These are all available to you and will cost only a few hours of your time.
Volunteering allows you to give back to your community and check each of these things off your list.
Not sure how to get involved? To take the uncertainty and anxiety out of finding an organization to help, here are three ways to start volunteering.
Call 211 or visit the South Dakota Helpline Center website
The South Dakota Helpline Center is a nonprofit organization that offers three main services: the 211 information helpline, their 24-hour suicide prevention hotline and a volunteer connections service.
On the organization’s website, you can search for opportunities in Brookings, Sioux Falls and the Black Hills. They also offer options to search for positions in a variety of categories to find the right fit.
The volunteer connection service provides position descriptions and contact information for nonprofit organizations seeking volunteers in the area you have chosen, with in-person and virtual options available.
Jessica Flanders, a senior nutrition and dietetics student at SDSU, found some of her volunteering opportunities through the Helpline Center. She’s spent time with Jacks Cupboard, the Brookings Farmers’ Market, the Salvation Army and the Brookings Health System.
In addition to the Helpline Center’s resources, Flanders also has found volunteer opportunities through clubs and organizations she’s involved with on campus to help her continue to make a difference in the community.
“I have been volunteering for a long time, even prior to my college experience, so I’ve always enjoyed helping,” Flanders said. “I think volunteering can be really rewarding in many aspects and students should volunteer their time whenever able.”
Get involved with the Nonprofit Leadership Alliance
SDSU’s chapter of the Nonprofit Leadership Alliance, a nationwide organization designed to develop strong and effective leaders, is active on campus and in Brookings. Their mission is to promote volunteerism and the professional development of members. In their monthly meetings, they host nonprofit professionals from the area to talk about their organizations and their own experiences.
“We try to bring in as many nonprofits as possible because each are different in their own nature,” Faye Wooden, who serves as the NLA’s service project coordinator, said.
They also gather for volunteer service projects and work with organizations such as the Brookings Backpack Project, the Salvation Army and Feeding Brookings.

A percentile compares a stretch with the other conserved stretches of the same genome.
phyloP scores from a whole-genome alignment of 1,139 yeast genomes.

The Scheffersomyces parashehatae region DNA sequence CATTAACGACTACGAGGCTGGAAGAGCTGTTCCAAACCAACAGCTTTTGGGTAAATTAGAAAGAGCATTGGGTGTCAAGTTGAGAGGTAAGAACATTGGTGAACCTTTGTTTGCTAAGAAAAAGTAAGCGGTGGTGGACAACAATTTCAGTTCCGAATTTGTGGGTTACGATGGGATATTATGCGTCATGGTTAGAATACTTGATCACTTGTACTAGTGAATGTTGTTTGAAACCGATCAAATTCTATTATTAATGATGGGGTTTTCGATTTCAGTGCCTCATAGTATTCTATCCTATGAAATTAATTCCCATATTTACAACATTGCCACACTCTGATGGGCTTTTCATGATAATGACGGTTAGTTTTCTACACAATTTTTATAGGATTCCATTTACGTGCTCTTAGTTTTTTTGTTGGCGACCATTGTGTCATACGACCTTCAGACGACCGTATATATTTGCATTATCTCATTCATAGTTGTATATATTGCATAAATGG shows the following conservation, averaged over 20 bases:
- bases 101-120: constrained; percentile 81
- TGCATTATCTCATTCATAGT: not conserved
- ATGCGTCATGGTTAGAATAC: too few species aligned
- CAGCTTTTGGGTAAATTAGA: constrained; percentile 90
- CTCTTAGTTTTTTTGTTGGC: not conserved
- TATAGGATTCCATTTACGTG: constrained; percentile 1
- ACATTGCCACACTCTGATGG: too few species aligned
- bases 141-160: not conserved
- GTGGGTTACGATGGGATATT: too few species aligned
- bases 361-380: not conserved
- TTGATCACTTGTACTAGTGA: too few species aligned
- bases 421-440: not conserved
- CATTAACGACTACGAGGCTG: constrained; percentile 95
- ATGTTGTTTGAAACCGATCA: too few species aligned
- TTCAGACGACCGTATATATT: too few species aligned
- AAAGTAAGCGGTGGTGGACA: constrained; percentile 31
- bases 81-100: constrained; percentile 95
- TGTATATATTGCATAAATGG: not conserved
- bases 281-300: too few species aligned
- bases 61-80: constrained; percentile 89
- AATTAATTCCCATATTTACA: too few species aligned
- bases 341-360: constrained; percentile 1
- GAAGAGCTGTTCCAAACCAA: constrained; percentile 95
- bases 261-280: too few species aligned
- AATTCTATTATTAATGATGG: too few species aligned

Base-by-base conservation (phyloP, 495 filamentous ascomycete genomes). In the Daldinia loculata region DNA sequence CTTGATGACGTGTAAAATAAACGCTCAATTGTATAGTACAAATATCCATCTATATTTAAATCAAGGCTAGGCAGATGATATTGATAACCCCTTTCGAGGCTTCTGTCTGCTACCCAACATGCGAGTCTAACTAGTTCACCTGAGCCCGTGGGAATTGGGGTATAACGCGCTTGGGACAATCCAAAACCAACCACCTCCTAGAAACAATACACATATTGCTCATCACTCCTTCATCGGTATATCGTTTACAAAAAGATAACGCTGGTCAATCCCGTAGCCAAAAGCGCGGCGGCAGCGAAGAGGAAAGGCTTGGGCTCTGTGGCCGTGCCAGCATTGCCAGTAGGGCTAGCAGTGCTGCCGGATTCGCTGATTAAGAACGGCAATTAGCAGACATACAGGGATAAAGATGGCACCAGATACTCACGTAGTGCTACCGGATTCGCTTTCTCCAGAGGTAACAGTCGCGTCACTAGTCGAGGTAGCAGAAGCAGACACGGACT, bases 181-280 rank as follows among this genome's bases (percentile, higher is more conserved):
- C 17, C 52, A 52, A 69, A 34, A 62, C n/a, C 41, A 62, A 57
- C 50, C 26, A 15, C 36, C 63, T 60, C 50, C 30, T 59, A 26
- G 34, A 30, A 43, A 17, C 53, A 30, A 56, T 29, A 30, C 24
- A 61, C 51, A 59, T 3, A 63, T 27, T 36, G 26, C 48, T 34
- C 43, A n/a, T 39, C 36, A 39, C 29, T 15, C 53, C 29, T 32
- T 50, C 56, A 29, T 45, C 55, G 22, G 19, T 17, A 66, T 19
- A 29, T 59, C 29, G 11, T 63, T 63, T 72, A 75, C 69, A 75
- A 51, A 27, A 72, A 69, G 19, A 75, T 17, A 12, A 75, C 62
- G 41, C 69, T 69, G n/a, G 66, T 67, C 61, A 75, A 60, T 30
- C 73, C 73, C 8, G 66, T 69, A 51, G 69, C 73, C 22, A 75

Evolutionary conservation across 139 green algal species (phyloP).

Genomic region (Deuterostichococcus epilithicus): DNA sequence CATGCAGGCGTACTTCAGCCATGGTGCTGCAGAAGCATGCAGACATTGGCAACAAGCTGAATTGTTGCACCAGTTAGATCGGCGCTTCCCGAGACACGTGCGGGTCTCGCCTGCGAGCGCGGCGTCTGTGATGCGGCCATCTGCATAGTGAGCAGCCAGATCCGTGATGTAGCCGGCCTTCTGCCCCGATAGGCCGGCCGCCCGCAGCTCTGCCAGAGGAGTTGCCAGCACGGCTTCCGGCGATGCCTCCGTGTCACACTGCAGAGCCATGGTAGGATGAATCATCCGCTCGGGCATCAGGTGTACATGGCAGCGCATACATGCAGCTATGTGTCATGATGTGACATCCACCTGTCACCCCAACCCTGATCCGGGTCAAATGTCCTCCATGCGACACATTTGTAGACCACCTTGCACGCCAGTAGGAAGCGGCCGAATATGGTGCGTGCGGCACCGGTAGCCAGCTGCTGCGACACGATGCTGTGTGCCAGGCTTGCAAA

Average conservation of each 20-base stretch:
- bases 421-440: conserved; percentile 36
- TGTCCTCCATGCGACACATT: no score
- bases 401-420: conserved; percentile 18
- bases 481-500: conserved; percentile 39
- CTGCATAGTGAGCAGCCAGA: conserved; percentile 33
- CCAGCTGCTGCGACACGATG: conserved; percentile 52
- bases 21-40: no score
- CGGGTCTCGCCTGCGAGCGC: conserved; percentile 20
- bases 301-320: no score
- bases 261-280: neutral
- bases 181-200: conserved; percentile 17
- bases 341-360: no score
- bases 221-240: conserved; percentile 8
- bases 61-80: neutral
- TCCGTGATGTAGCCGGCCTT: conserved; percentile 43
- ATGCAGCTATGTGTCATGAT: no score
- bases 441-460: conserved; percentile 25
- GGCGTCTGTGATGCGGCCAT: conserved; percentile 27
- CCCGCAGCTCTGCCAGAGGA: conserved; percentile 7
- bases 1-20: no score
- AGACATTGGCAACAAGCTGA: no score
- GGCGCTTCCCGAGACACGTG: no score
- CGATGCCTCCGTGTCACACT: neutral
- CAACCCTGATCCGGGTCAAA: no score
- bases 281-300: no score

Another recommendation NLA President Casey Stickland, a junior leadership and management of nonprofit organizations major, has for getting involved in the nonprofit field and volunteering is reaching out to instructors or nonprofits directly.
“If you’re interested, talk to professors Kim [Gustafson], talk to Teri [Johnson], talk to Dan [McColley],” Strickland said. “They have connections that we as college students don’t have where they can reach out on your behalf … Getting those connections with professionals around town really helps.”
Wooden said: “The nonprofit community is so welcoming. They want you to learn. They’re so eager for you to learn.”
Visit nonprofits around campus or volunteer virtually
You also can log volunteer hours without stepping a foot off-campus or leaving the comfort of your couch.
On-campus, you can spend your time with organizations like Jacks Cupboard, the Agriculture Heritage Museum or the South Dakota Art Museum. These opportunities allow you to learn more about their impact on campus and the Brookings community as a whole.
If all of this still sounds intimidating, you can spend your time volunteering virtually through a variety of different websites. Organizations like VolunteerMatch provide opportunities for you to find a good fit whether the organization you’re volunteering with is on Main Street or in New York. Their search features allow you to find organizations through location, interests and skills, making your ideal opportunity available with just a few clicks.